Tuesday, September 26, 2017
Book Review: Sisterchicks Go Brit!
Overall, I enjoyed the story and the travelogue feel to the novel. Since I studied at Oxford with the Wheaton-in-England program the summer of 1985, and worked for six months in London on a student-work visa in 1987, I was lucky enough to have experienced quite a few of the tourist activities outlined in the novel. The only thing I didn't attempt (nor will I ever, probably) was a hot-air balloon ride.
This is certainly not a plot-driven story. It primarily introduced two women who have a wish fulfilled when they are given tickets to travel to London, escorting an elderly neighbor back to her home in Olney. Liz and Kellie, who teasingly call themselves Lady Ebb and Lady Flo (for their intention to go with the flow of whatever transpires during their trip), are contemplating going into an interior design business together. Liz's love of British literature shines through and Kellie's appreciation of patterns and designs carry much of the side-story, but the pace and intention of the plot didn't really entice all that much. Throughout the story, the two are drawn closer to the Lord (after all, it is a Christian novel, and I guess that is to be expected) and enjoy a time of blessing throughout their travels.
As someone intending to depart on an upcoming trip to London, it was a fun read. It is sure to appeal to Christian women who experience wanderlust of any sort, and especially those who, like Liz, dream of seeing Big Ben. I can think of one friend, in particular, I should recommend it to, because this Christian friend absolutely loves travel and has recently started her own travel agency. I could imagine an agent offering a tour that lives out the experiences of Sisterchicks Go Brit! - a Sisterchicks Go Brit tour, so to speak.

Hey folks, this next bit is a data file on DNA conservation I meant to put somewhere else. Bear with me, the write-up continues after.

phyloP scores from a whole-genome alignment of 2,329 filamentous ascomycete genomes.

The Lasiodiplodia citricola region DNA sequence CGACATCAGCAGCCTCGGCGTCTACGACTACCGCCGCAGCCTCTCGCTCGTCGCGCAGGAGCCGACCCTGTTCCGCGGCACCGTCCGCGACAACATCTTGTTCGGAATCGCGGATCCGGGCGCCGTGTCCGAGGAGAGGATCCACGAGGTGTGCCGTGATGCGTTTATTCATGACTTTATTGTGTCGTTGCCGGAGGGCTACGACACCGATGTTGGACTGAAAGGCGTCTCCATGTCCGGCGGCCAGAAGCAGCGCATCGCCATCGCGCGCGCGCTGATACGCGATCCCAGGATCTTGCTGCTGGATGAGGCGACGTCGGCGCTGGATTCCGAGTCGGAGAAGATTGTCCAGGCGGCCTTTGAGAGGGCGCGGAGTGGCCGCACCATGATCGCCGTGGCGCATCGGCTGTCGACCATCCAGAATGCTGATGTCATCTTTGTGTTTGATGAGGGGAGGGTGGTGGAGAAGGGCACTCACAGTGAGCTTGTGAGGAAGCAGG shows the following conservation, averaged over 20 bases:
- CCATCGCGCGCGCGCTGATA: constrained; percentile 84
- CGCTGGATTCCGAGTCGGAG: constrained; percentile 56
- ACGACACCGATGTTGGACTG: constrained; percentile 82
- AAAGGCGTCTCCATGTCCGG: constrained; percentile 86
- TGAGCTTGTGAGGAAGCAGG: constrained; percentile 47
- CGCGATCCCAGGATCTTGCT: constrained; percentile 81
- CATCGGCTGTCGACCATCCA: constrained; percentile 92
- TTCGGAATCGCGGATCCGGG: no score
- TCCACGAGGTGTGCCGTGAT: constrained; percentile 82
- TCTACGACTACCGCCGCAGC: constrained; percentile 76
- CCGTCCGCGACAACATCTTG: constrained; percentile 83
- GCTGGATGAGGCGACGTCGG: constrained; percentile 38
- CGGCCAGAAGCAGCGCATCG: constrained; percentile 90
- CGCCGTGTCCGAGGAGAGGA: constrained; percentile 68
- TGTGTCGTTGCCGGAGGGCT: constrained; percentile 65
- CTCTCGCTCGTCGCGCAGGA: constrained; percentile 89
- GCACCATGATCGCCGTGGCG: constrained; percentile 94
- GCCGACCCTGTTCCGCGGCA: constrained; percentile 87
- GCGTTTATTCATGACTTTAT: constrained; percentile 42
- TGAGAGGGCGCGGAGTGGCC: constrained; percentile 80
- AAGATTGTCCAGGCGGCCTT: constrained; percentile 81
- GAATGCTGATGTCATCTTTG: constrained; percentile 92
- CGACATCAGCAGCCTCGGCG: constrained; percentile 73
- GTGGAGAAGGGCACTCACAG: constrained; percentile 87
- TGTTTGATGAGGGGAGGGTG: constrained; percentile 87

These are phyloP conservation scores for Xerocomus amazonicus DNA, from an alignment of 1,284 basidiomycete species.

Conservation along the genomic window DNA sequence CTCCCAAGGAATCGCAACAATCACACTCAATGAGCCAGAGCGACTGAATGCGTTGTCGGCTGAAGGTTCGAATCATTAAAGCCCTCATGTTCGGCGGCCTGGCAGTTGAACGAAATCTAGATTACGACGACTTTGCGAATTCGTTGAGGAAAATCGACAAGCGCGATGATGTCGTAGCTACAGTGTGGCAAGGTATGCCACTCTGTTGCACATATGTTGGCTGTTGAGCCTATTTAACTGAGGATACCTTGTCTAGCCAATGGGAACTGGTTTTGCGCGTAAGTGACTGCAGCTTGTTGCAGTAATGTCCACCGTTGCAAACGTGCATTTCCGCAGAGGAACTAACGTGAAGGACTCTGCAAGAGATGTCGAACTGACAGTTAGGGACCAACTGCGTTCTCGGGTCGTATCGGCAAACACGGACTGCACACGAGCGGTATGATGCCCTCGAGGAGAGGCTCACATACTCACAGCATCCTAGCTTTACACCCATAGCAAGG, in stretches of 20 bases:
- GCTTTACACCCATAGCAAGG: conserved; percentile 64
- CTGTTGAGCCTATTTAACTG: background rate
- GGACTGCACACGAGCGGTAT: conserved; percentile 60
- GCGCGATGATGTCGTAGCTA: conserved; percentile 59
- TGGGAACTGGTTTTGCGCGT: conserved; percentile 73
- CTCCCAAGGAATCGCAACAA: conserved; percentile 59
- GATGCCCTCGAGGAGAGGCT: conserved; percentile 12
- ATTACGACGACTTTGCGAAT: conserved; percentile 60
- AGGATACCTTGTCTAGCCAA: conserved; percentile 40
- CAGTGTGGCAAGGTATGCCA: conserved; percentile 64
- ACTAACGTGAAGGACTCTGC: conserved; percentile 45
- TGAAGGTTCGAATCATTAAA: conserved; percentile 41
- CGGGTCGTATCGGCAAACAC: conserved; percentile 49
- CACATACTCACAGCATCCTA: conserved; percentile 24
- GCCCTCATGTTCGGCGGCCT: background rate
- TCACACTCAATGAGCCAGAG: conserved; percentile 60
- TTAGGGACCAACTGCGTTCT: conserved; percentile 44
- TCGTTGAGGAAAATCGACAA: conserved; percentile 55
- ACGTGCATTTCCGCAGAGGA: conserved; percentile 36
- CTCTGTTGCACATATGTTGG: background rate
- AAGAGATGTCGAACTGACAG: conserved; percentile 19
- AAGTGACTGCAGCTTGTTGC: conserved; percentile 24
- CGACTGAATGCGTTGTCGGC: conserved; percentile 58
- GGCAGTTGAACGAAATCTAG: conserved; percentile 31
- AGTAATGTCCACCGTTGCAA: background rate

I hate to fault the book for my common complaint with Christian fiction (the message feels forced into the story, instead of the story carrying the message), but the spiritual applications did, indeed, feel intrusive at times. It was as if the author wrote of a friendly girlfriend trip across the pond, but needed to add layers of Christian observations so it would appeal to the intended market. Having recently attempted to write my own inspirational novel, I can appreciate how difficult it is to avoid allowing the spiritual observations to overshadow the strength of story. Nonetheless, I can see why this author appealed to my mother, and I would still be willing to read another of her books. I'll have to check out the Paris excursion Sisterchick novel called Sisterchicks Say Oo La La!